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The Angel Of The Revolution George Chetwynd Griffith

Aeria Felix

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"Then how will you get over them?"

"I shall first take a cruise and see if I can find a negotiable gap, and then leap it."

"What! Leap seven thousand feet?"

"No; you forget that we shall be over five thousand up when we take the jump, and I have no doubt that we shall find a place where a thousand feet or so more will take us over. That we shall rise easily with the planes and propellers, and you will see such a leap as man never made in the world before."

While he was speaking the Ariel had risen from the ground. and was hanging a few hundred feet above the little plateau. He gave the signal for the wheels to be lowered, and the propellers to set to work at half-speed. Then he pulled the lever which moved the air-planes, and the vessel sped away forwards and upwards at about sixty miles an hour.

Arnold headed her away from the mountains until he had got an offing of a couple of miles, and then he swung her round and skirted the cliffs, rising ever higher and higher, and keeping a sharp look-out for a depression among the ridges that still towered nearly three thousand feet above them.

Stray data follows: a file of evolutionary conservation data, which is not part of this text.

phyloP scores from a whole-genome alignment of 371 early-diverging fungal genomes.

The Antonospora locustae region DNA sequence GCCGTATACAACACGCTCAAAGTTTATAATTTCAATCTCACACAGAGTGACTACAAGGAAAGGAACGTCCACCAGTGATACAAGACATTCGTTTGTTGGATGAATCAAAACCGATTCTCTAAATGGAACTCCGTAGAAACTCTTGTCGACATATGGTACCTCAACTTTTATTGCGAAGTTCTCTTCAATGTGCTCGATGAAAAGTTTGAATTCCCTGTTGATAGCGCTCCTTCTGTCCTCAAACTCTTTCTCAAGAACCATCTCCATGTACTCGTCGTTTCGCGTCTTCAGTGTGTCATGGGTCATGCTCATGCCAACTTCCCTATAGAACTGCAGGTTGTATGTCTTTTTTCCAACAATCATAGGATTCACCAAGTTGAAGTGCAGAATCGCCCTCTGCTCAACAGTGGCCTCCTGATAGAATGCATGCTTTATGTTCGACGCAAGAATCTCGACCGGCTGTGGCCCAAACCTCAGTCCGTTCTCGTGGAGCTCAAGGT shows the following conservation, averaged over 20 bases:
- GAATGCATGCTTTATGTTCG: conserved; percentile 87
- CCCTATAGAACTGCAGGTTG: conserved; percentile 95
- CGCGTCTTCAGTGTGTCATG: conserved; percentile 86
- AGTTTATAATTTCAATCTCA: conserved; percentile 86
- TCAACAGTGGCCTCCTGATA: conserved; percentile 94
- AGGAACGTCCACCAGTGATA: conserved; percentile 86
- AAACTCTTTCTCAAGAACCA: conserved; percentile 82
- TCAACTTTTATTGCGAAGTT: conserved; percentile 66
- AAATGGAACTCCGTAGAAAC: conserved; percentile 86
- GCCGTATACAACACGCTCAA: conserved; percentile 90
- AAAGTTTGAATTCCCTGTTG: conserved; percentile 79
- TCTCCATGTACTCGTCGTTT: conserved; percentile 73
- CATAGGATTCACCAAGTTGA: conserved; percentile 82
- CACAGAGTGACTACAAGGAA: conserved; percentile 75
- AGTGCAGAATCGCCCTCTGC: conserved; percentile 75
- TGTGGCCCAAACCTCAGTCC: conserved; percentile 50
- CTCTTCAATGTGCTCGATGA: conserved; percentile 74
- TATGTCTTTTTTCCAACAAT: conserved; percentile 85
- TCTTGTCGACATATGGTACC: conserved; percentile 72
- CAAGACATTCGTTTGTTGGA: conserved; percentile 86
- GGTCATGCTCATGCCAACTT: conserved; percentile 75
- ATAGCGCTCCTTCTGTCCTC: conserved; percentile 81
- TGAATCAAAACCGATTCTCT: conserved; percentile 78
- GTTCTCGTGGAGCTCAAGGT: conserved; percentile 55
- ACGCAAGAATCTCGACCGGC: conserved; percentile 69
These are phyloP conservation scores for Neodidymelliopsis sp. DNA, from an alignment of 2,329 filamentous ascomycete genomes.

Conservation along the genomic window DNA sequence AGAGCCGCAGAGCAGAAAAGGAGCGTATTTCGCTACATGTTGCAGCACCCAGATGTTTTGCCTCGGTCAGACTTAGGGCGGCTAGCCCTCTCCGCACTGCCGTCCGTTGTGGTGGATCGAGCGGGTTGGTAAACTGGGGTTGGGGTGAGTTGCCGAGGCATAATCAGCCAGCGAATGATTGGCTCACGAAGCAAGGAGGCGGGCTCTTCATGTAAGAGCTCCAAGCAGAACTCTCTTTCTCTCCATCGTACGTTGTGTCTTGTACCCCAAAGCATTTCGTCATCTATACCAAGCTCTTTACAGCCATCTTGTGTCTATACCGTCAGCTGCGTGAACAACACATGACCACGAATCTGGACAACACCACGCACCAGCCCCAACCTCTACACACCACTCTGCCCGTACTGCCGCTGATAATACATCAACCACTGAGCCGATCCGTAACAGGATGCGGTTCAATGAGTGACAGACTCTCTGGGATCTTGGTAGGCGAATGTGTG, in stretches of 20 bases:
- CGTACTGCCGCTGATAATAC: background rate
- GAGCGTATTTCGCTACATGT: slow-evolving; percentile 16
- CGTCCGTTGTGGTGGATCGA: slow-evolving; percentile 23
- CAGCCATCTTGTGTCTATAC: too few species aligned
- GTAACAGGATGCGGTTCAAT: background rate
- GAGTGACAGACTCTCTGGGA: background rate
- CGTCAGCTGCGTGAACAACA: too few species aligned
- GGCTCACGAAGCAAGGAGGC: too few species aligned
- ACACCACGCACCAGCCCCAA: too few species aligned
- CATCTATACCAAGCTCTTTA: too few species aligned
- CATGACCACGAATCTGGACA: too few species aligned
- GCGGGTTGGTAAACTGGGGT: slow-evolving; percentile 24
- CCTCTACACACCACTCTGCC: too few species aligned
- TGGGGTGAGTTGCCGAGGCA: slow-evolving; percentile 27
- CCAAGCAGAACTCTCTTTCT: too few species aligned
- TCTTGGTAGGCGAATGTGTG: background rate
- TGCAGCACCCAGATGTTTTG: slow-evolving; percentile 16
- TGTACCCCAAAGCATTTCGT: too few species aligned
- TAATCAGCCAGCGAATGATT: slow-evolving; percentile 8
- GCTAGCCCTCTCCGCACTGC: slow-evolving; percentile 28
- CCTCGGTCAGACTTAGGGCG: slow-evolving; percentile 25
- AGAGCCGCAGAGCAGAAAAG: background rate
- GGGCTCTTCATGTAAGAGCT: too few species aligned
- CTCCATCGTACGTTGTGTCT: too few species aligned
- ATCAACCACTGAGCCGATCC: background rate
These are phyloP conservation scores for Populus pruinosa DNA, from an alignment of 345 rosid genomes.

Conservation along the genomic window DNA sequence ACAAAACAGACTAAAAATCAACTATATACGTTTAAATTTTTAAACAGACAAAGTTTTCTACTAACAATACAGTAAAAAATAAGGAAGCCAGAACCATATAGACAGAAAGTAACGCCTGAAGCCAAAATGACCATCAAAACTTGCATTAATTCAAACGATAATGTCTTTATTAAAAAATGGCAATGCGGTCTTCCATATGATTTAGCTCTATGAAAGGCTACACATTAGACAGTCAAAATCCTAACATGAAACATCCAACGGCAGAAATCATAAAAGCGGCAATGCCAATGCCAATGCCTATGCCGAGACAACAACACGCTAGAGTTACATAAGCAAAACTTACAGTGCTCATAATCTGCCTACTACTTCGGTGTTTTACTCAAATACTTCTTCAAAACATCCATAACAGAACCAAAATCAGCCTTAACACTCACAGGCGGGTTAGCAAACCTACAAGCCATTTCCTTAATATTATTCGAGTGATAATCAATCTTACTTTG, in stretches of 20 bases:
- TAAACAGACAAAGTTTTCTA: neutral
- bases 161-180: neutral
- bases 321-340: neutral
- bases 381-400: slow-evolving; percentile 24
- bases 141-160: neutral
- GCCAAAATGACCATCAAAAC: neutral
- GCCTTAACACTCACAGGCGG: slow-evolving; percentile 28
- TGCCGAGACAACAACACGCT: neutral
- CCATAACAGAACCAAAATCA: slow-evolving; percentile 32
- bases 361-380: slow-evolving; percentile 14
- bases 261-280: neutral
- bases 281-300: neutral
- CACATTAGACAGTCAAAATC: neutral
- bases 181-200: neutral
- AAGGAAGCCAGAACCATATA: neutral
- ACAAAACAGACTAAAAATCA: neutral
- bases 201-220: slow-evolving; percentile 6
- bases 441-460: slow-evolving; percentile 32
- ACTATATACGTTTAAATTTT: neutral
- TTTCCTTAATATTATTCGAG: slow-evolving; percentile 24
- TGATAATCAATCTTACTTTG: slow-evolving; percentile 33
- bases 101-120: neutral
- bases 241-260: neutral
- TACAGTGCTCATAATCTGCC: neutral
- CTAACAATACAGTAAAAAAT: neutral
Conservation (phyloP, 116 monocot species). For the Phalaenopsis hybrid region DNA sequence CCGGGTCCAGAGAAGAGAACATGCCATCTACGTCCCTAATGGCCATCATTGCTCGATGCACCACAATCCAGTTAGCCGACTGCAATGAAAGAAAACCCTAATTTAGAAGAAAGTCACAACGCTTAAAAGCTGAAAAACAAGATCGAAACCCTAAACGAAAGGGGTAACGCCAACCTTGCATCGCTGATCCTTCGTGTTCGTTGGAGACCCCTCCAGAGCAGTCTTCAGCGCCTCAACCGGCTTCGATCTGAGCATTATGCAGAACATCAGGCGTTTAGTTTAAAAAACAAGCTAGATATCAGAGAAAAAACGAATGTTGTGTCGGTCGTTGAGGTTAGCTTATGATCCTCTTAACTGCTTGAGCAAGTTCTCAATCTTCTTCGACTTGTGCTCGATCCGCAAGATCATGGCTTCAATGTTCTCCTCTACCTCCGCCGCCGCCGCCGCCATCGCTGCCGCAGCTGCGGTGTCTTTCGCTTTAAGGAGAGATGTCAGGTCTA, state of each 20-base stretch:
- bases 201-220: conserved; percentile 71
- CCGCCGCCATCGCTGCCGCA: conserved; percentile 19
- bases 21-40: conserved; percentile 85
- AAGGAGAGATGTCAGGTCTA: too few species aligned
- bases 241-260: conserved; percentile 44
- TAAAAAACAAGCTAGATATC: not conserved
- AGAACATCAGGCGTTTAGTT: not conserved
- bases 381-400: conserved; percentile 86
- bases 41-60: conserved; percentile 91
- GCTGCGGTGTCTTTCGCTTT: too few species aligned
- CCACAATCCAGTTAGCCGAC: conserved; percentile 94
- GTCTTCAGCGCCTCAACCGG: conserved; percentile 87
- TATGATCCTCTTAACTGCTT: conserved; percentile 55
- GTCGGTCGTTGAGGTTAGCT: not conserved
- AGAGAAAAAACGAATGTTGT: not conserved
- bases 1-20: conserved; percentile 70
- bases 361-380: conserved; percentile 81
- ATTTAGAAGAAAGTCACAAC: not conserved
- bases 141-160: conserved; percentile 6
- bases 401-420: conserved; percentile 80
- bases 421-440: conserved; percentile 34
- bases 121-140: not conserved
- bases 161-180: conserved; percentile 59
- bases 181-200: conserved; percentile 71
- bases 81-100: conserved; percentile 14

When he had explored some twenty miles of the mountain wall, Arnold suddenly pointed towards it, and said--

"There is a place that I think will do. Look yonder, between those two high peaks away to the southward. That ridge is not more than six thousand feet from the earth, and the Ariel can leap that as easily as an Irish hunter would take a five-barred gate."

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"It looks dreadfully high from here," said Natasha, in spite of herself turning a shade paler at the idea of taking a six thousand foot ridge at a flying leap. She had splendid nerves, but this was her first aerial voyage, and it was also the first time that she had ever been brought so closely face to face with the awful grandeur of Nature in her own secret and solitary places.

She would have faced a levelled rifle without flinching, but as she looked at that frowning mass of rocks towering up into the sky, and then down into the fearful depths below, where huge trees looked like tiny shrubs, and vast forests like black patches of heather on the earth, her heart stood still in her breast when she thought of the frightful fate that would overwhelm the Ariel and her crew should she fail to rise high enough to clear the ridge, or if anything went wrong with her machinery at the critical moment.

"Are you sure you can do it?" she asked almost involuntarily.

"Perfectly sure," replied Arnold quietly, "otherwise I should not attempt it with you on board. The Ariel contains enough explosives to reduce her and us to dust and ashes, and if we hit that ridge going over, she would go off like a dynamite shell. No, I know what she can do, and you need not have the slightest fear!"

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The Angel Of The Revolution
George Chetwynd Griffith

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